B.C. health care worker dons personal protective equipment for infection control. (The Canadian Press)

COVID-19: B.C. completing single-site work for senior care homes

Care aides get retroactive pay increase to union rates

B.C.’s groundbreaking transition away from multi-site employment for senior home care aides is nearly complete, as COVID-19 outbreaks at health care facilities are brought under control.

Provincial health officer Dr. Bonnie Henry announced the end of multi-site care home work March 24, effective for senior homes with coronavirus infections found in staff and residents. The infection control issue first emerged at Lynn Valley Care Centre in North Vancouver, with infection travelling with a part-time staff member to Lions Gate Hospital.

More than 20 B.C. senior care homes were affected by coronavirus, with 558 people infected, 218 of them staff. As of June 8 there were only four active outbreaks remaining, all long-term care homes in the Fraser Health region, Henry said.

Health Minister Adrian Dix announced the intention to end the practice province-wide early April, with orders to care home operators to provide all their employment data to the ministry. He estimated the cost of giving part-time workers sufficient single-site hours to support themselves at $10 million per month. By April 30, the half-way point had been reached.

By June 4, Dix said the transition was almost complete, with fewer than 400 of the 8,878 multi-site employees assigned to a single site. The measure has been adopted in Alberta, Ontario and Quebec, in some cases with orders that were not used in B.C., where private and non-profit operators agreed to move to single-site employment with union wages.

RELATED: Single-site project grows to include mental health

RELATED: B.C. care home outbreaks down to just four

“I think this is both an important step we’ve taken and a remarkable achievement that’s happened in the context of COVID-19 in the last number of weeks,” Dix said. “It’s because we made the decision to level up hourly wages to union wages in accordance with the terms of the single staffing.

“I know jurisdictions have proposed and even ordered single-site staffing, but to make it happen requires ensuring that workers are treated both fairly and appropriately and that’s happened in B.C. I think it’s an enormous achievement.”

Dix said the employees will see retroactive pay on their mid-June cheques, and facilities will be compensated by the health authorities they contract with.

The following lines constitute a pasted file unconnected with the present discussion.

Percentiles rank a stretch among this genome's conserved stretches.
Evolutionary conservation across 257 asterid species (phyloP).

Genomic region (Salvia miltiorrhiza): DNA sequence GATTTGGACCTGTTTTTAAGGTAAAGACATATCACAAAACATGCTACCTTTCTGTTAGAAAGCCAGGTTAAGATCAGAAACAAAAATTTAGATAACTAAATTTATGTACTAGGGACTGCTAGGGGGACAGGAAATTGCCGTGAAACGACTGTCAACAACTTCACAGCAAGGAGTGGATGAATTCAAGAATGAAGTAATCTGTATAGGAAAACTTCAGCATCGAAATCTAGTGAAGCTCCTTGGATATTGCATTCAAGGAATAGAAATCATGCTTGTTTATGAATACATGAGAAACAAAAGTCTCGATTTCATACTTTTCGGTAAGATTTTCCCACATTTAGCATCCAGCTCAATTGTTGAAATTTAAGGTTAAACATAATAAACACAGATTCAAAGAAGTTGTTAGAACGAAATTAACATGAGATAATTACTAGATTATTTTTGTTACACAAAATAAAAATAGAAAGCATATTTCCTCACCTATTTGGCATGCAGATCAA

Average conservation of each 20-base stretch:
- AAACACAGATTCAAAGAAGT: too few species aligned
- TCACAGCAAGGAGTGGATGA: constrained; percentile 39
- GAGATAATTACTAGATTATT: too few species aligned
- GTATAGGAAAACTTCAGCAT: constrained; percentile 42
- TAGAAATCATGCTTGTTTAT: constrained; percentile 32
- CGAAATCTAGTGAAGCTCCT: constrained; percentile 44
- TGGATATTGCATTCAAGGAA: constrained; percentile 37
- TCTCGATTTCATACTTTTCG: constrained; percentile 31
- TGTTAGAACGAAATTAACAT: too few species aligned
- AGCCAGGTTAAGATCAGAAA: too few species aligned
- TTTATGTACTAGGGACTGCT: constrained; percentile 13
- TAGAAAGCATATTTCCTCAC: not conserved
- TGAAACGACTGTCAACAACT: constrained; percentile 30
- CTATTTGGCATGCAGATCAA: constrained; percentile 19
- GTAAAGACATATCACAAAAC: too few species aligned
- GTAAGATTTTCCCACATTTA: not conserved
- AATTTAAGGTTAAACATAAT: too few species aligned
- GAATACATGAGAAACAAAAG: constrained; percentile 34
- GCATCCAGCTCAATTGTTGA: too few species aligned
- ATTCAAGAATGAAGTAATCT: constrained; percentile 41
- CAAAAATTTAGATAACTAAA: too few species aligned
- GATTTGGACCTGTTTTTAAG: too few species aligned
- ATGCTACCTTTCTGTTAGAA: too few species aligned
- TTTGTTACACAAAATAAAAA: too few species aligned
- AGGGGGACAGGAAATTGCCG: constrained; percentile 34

The completion comes as the Lynn Valley Care Centre was declared virus-free after 20 patients died of COVID-19 related causes. Betty Wills, director of care at the facility, said while staff are hired through different companies, they work together effectively.

“We are immensely grateful for the work they have done,” Wills said. “We are relieved to see that 32 of our residents and all our team members have recovered from COVID-19.”


@tomfletcherbc
tfletcher@blackpress.ca

Like us on Facebook and follow us on Twitter.

BC legislatureCoronavirus

Get local stories you won't find anywhere else right to your inbox.
Sign up here

Just Posted

Unofficial holidays: Here’s what people are celebrating for the week of Sept. 20 to 26

Rabbit Day, Hobbit Day and One-Hit Wonder Day are all coming up this week

What is the future of transportation in Terrace?

Active transportation, transit, road networks to play a big part in the coming years

Single-engine aircraft crashes near Telkwa

Two occupants of the plane sustained minor injuries and were transported to hospital

Terrace firefighters heading south to help battle wildfires in Oregon

Over 200 B.C. firefighting personnel will assist in the U.S.

Cullen announces bid for provincial NDP nomination for Stikine riding

Current MLA Donaldson not seeking re-election

Quirky Canadian comedy ‘Schitt’s Creek’ takes Emmys by storm with comedy sweep

Toronto-raised Daniel Levy and Ottawa-born Annie Murphy both got supporting actor nods

181 days gone: Family continues to look for man last seen in RCMP custody 6 months ago

Brandon Sakebow’s last known location was leaving Mission RCMP cell, police say; family has doubts

B.C. unveils new cannabis sales programs to help small, Indigenous growers

Government did not say how it will define small producers, but says nurseries will be included in the policy

B.C. transportation minister will not seek re-election

Claire Trevena has held the position since 2017

Young B.C. cancer survivor rides 105-km with Terry Fox’s brother

Jacob Bredenhof and Darrell Fox’s cycling trek raises almost $90,000 for cancer research

B.C. migrant, undocumented workers rally for permanent residency program

Rally is part of the Amnesty for Undocumented Workers Campaign led by the Migrant Workers Centre

Preparations underway for pandemic election in Saskatchewan and maybe B.C.

Administrators in B.C. and around the country are also looking to expand voting by mail during the pandemic

Nearly 20 per cent of COVID-19 infections among health-care workers by late July

WHO acknowledged the possibility that COVID-19 might be spread in the air under certain conditions

Supreme Court Justice Ruth Bader Ginsburg dies at 87

The court’s second female justice, died Friday at her home in Washington

Most Read